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Why I’ve Lost My Way As A Project Manager

Why I've lost my way as a project manager

This blog post was originally a newsletter article. I scheduled it to send out last week (I do automate sending emails, otherwise you’d get 3 at a time at 11pm one day and then nothing for months) and forgot about it.

Then the responses started coming in… and didn’t stop.

In the last week I’ve had over 40 emails in response – many of them as long as this article; each of them sharing their own struggles, perspective and tips for coping with the challenges I talked about.

Ironically it has been a week where I’ve struggled to get more than 3 hours sleep at a time because there are two little people in the house who don’t sleep either. I really needed those emails this week and I stayed up way later than I should have done on Thursday night reading them all.

I’m grateful for all your messages and I know I haven’t had a chance to reply to everyone in person yet. As it seemed to touch a very personal chord with so many people I thought I’d share it here too.

It feels like there’s a difference between emailing “my gang” and putting my thoughts on the internet, so I’ll take a big breath and let’s go:

Since maternity leave I’ve been in a more operational job. For a while I had staff management responsibilities (although I’ve lost those very recently). It’s strategic. It involves offering advice, acting in an internal consultancy role some of the time. It sounds great, doesn’t it?

It has meant juggling lots of different projects, each with different stakeholders. Managing multiple smaller projects is not what I was used to before the boys were born. On top of work I’ve got the stresses and mummy guilt of being a working parent too.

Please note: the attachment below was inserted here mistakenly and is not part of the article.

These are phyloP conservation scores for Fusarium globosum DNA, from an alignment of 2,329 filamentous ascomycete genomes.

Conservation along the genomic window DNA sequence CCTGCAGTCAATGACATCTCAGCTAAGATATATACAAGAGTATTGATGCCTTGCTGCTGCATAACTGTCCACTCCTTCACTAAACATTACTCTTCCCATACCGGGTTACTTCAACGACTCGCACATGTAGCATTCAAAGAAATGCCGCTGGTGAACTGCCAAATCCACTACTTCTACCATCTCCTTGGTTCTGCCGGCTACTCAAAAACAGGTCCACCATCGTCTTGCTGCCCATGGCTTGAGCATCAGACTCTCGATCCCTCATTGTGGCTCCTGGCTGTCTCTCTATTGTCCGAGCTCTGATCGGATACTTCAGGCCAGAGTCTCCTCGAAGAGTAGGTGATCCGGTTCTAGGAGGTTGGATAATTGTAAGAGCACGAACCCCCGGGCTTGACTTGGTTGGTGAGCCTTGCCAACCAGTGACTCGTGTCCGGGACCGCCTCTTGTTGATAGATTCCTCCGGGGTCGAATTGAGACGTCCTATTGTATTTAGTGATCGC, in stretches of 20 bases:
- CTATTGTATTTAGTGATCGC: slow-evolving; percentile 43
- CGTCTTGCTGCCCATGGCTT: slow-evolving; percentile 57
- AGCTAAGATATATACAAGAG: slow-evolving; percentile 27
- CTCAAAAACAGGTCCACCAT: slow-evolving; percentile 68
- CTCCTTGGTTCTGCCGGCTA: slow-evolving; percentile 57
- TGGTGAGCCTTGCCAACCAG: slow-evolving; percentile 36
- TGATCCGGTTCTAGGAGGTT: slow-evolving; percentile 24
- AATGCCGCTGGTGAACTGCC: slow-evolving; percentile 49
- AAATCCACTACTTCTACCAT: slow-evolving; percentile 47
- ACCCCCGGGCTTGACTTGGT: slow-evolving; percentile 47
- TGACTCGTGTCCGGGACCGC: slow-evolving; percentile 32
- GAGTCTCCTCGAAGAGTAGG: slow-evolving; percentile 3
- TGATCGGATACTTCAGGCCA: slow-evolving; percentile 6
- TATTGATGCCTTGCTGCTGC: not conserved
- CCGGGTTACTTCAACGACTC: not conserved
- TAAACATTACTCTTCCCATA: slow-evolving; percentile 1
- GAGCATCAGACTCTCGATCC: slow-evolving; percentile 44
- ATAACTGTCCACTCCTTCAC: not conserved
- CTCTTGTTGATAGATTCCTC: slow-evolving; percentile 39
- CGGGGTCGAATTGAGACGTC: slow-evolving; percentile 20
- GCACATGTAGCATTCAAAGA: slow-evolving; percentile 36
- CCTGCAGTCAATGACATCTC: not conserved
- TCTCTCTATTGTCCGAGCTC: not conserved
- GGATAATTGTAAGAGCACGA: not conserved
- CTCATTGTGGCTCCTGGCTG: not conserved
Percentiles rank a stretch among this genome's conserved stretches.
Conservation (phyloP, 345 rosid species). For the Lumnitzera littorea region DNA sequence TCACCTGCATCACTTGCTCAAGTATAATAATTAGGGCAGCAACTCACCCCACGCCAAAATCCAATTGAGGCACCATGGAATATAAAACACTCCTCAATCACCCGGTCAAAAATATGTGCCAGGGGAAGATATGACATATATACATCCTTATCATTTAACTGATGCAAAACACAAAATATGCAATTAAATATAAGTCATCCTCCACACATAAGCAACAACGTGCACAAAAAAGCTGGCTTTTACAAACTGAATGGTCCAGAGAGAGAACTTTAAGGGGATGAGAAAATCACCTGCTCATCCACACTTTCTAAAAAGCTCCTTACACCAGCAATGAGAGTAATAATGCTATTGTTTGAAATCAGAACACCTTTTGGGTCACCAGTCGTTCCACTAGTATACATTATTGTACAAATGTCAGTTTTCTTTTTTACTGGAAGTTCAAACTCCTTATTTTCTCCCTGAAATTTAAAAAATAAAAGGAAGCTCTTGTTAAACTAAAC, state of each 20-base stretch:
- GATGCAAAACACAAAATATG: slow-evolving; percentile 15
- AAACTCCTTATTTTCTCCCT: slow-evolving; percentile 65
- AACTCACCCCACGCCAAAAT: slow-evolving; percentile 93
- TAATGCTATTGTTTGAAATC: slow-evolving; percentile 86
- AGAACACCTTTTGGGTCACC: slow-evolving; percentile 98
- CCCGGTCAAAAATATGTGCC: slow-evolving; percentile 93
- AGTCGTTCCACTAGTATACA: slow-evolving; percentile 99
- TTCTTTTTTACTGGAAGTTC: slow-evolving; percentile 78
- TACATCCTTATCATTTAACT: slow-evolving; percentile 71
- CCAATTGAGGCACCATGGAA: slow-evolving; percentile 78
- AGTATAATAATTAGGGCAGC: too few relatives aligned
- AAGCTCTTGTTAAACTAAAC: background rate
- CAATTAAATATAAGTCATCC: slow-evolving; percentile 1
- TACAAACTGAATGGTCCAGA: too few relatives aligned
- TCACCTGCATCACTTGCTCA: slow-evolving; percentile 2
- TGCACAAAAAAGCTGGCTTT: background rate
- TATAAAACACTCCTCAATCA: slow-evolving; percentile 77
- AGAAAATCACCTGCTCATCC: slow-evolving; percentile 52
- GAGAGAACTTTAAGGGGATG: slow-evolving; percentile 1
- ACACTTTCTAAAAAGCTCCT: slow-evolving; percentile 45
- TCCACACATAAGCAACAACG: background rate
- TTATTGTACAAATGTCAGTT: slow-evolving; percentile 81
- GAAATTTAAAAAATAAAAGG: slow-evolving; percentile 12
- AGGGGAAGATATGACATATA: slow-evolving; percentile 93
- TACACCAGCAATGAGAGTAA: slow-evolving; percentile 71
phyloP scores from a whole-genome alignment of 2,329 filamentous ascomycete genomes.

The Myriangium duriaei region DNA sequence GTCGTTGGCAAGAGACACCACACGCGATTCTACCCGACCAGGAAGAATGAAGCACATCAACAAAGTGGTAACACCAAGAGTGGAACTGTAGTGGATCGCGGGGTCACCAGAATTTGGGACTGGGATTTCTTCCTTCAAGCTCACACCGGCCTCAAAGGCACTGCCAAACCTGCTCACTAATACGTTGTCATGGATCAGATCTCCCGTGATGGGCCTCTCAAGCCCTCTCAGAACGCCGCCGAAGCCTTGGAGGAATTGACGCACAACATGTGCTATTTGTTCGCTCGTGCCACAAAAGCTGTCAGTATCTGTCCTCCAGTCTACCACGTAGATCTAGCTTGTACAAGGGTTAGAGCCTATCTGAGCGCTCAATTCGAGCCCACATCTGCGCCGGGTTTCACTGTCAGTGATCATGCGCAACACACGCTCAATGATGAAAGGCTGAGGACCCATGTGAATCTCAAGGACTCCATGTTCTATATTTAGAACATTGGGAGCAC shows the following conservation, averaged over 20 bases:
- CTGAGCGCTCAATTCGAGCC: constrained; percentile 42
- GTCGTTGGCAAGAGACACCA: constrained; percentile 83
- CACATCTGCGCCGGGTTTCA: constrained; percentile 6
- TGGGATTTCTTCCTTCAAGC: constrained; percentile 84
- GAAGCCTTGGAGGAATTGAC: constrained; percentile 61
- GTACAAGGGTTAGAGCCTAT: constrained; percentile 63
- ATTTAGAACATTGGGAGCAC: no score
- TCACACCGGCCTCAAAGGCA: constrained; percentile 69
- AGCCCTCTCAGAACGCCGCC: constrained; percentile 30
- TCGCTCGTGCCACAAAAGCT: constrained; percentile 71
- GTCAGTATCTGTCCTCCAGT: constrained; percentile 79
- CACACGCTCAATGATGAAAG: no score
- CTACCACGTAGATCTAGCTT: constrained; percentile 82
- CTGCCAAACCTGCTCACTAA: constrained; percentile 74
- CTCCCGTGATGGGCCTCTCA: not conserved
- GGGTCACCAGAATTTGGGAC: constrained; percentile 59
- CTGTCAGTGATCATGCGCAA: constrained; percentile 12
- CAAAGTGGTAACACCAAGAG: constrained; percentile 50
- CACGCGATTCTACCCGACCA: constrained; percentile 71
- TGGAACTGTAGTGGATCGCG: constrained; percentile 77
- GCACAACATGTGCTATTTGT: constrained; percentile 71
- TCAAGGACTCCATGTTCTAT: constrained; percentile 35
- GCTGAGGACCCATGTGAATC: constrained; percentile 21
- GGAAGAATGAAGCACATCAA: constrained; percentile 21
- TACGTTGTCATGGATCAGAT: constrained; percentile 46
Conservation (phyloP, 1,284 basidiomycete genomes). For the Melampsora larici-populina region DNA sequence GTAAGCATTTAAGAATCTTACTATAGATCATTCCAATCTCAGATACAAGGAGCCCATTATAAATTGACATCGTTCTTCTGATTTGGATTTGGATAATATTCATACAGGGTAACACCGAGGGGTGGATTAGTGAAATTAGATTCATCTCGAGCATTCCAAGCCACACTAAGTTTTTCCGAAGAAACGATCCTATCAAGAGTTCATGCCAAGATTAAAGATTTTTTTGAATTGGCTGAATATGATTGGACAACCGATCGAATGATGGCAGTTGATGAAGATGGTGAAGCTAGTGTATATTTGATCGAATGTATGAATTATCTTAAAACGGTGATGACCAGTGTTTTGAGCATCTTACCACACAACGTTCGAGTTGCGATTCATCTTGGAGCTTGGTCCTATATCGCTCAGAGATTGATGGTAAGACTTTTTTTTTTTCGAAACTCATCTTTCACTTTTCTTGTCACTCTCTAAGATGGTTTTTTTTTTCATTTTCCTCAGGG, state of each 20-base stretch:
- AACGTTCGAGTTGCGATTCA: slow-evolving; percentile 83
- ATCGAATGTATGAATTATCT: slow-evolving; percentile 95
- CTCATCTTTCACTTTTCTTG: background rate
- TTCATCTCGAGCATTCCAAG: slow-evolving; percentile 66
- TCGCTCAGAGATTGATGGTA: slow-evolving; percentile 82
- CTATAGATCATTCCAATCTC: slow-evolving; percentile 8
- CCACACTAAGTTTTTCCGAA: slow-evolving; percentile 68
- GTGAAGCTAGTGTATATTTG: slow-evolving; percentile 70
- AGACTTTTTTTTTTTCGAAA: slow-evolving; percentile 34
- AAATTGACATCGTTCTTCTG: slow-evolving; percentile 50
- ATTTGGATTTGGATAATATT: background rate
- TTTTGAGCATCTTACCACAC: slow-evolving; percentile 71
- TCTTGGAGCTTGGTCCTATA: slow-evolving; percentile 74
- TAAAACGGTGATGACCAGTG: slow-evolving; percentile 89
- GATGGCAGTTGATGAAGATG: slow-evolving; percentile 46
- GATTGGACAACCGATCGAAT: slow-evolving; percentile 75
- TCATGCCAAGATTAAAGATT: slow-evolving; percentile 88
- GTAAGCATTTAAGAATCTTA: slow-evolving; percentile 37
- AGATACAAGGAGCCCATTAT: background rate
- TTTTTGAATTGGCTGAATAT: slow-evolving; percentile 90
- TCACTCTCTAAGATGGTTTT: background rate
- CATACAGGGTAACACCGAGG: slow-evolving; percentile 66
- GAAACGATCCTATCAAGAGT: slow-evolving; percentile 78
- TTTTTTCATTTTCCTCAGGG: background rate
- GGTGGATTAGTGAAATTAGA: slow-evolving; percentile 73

Taking stock of the year it has not been great. Some of my projects are running late. The one that did complete had a messy go live and plenty of bugs. There have been some successes and high points. But not enough.

I’m not really a ‘pure’ PM any longer and I’m not doing PM properly on the things I should be PM’ing. I’ve lost my way a bit.

What I’m Doing About It

A colleague of mine is known for her strong approach to delivery and successful projects.

I called her and we had tea recently. She took me through the things that make her teams successful:

  • Active executive sponsorship and a clear business case
  • A kick off meeting
  • Weekly team meetings and a monthly face-to-face team meeting
  • Agendas and minutes and holding the team accountable for their actions
  • The expectation of success and a mindset where failure is not an option.

I was waiting for something radical: the nugget of gold that I could put into play with my project team. It didn’t come.

As I drained the last of my tea I realised that it wouldn’t come. She’s leading successful projects using project management best practice, not magic. There’s nothing there I couldn’t do, or haven’t done in the past.

All I need to do is buck up my ideas (and get a bit more sleep).

What’s Going To Change

That’s a misleading heading, as I don’t know. I can change my attitude, I hope. But it is hard to ditch the working parent guilt. I won’t get more sleep or more hours in the day. Instead I need to find ways to prioritise to do more of the stuff that works – the stuff from my colleague’s list.